Educator of the Month: Husam AlMimar

As much as he yearns for friends and relatives in his homeland of war-ravaged Iraq, Husam (Sam) AlMimar has found a second home as a computer and technology teacher at Woodford County Middle School.

“I could not have found a better substitute home than what I have now,” he said. “People here have been wonderful.”

Not that it was an easy transition from Najaf, Iraq to pastoral Versailles.

From a family of educators in Iraq, Sam earned his bachelor’s and master’s degrees in computer and software engineering from the University of Technology in Iraq where all his studies were in English.

Still, in 2008, when he and his wife arrived in Lexington (her parents had immigrated to Lexington two years earlier), Sam could find only menial jobs.

So he enrolled at UK and earned another master’s degree, in education, and landed the technology job at Woodford County in 2013.

He teaches Computer 3D Design and Modeling, and Automation and Robotics classes. Students love his hands-on classes, designing projects on computers that are printed on a 3D printer and building robotic cars, powered by computer software programmed by students.

Discipline is a No. 1 priority in the classroom, Sam said, but fun runs a close second. As if to prove the point, two students popped into his classroom.

“What is Mr. AlMimar like as a teacher?” they were asked. Big smiles creased their faces.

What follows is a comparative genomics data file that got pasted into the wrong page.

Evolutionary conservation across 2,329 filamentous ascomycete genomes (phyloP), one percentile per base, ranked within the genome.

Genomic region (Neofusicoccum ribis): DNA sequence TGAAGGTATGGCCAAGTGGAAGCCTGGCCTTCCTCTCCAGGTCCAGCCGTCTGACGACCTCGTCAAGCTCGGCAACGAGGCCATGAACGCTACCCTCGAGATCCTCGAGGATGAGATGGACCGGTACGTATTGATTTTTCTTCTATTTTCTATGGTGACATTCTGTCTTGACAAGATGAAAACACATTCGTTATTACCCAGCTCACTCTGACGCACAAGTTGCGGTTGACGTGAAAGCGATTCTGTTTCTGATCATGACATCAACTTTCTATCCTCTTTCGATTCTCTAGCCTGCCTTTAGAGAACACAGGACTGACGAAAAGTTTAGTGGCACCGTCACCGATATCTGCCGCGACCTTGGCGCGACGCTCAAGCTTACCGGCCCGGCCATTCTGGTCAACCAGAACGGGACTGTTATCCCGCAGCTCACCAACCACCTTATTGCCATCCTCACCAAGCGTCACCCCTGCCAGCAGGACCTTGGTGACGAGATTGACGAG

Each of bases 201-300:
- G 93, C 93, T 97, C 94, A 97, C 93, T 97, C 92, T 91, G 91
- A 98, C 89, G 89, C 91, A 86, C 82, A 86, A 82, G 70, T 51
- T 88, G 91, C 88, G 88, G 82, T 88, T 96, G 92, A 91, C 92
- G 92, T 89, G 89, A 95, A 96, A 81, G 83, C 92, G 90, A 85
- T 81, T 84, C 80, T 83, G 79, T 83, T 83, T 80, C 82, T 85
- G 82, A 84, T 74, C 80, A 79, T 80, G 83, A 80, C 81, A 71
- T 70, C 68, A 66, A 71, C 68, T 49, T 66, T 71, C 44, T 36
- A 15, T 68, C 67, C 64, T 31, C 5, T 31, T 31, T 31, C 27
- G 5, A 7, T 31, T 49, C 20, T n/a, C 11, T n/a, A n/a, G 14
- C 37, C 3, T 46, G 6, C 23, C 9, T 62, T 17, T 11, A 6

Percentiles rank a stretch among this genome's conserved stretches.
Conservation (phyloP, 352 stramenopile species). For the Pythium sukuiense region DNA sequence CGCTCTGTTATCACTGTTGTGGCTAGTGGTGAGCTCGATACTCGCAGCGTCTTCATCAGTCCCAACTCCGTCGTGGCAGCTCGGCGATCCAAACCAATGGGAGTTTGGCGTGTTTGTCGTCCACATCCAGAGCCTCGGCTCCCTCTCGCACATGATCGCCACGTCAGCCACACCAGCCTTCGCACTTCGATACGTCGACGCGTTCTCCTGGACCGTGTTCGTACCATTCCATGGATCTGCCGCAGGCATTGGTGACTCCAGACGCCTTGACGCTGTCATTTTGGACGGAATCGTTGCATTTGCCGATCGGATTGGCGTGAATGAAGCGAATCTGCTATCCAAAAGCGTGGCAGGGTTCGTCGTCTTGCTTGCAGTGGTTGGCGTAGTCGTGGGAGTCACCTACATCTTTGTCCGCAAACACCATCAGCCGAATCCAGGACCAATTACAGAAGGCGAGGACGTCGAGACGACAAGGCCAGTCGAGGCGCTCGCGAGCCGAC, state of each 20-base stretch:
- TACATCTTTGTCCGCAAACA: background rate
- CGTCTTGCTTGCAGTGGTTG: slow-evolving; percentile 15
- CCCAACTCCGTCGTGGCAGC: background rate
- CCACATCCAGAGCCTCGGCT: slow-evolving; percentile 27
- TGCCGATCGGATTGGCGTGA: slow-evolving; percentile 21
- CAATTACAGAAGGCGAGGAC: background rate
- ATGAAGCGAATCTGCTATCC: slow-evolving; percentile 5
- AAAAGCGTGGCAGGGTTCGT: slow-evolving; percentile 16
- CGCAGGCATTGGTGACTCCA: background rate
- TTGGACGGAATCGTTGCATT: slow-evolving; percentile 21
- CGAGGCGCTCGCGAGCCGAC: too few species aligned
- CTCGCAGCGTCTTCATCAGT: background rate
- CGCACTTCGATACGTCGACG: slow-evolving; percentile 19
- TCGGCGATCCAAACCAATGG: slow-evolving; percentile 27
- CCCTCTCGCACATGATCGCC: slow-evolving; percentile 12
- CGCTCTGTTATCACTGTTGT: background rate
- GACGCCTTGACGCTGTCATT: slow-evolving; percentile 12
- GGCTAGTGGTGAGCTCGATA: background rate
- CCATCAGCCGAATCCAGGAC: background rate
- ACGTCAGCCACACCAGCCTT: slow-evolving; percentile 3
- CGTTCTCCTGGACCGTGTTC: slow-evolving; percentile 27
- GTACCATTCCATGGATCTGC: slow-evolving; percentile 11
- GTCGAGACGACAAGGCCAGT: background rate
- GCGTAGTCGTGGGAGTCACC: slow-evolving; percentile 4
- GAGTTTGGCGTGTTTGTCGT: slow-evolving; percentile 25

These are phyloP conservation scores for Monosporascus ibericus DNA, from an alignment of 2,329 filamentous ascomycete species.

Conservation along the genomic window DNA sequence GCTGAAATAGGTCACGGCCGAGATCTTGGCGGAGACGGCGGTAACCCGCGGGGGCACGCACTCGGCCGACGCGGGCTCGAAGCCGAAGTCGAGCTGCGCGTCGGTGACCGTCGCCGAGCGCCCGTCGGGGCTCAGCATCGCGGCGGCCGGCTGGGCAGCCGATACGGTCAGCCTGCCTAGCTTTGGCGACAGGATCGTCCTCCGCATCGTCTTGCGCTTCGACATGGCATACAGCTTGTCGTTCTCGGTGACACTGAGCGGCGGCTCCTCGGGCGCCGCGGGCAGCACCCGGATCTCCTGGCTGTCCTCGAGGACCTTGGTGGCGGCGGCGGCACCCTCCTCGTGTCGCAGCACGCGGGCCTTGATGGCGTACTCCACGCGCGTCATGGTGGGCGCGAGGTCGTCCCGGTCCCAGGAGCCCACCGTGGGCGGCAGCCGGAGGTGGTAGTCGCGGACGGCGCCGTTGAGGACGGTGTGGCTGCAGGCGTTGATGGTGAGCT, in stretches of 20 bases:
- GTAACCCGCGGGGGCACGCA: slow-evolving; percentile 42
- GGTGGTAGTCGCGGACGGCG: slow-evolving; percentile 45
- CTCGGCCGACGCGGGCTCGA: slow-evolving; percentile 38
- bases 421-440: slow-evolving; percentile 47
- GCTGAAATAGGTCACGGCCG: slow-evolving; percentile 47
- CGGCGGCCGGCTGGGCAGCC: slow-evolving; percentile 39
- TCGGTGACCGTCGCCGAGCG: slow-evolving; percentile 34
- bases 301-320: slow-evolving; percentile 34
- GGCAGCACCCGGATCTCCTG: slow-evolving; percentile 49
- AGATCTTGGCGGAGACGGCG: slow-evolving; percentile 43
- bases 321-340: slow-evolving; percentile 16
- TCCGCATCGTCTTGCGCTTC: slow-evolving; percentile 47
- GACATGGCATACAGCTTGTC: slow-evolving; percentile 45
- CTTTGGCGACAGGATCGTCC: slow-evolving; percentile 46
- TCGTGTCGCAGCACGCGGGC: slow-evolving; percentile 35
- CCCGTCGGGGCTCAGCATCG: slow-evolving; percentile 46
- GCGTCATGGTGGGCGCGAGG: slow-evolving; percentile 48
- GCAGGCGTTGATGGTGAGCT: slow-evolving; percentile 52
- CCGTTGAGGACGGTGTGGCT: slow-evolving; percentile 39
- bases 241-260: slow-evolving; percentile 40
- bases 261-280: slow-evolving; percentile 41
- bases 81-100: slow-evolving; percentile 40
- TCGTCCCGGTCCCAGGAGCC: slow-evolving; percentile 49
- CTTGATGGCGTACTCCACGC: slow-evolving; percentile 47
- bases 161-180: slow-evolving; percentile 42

“He’s serious about class but he jokes around with me a lot, and we have a great time in class,” eighth grader Johnny Vieyra said.

Cayden Walton, a seventh grader, has no classes with Sam but is one of many students who play soccer with him at the end of the school day.

“He’s a lot of fun,” Cayden said.

Sam also takes on all comers in ping pong. He was a collegiate champion in Iraq and remains undefeated at Woodford Middle against students.

“They always say they will beat me next time, and we laugh together so it’s a lot of fun,” Sam said.

“It was very important for me to fit in at the school and show the students that I understand them and that I want to be here. I learned to be flexible and to have a student-centered classroom.

“This is the best way for me to make them successful students.”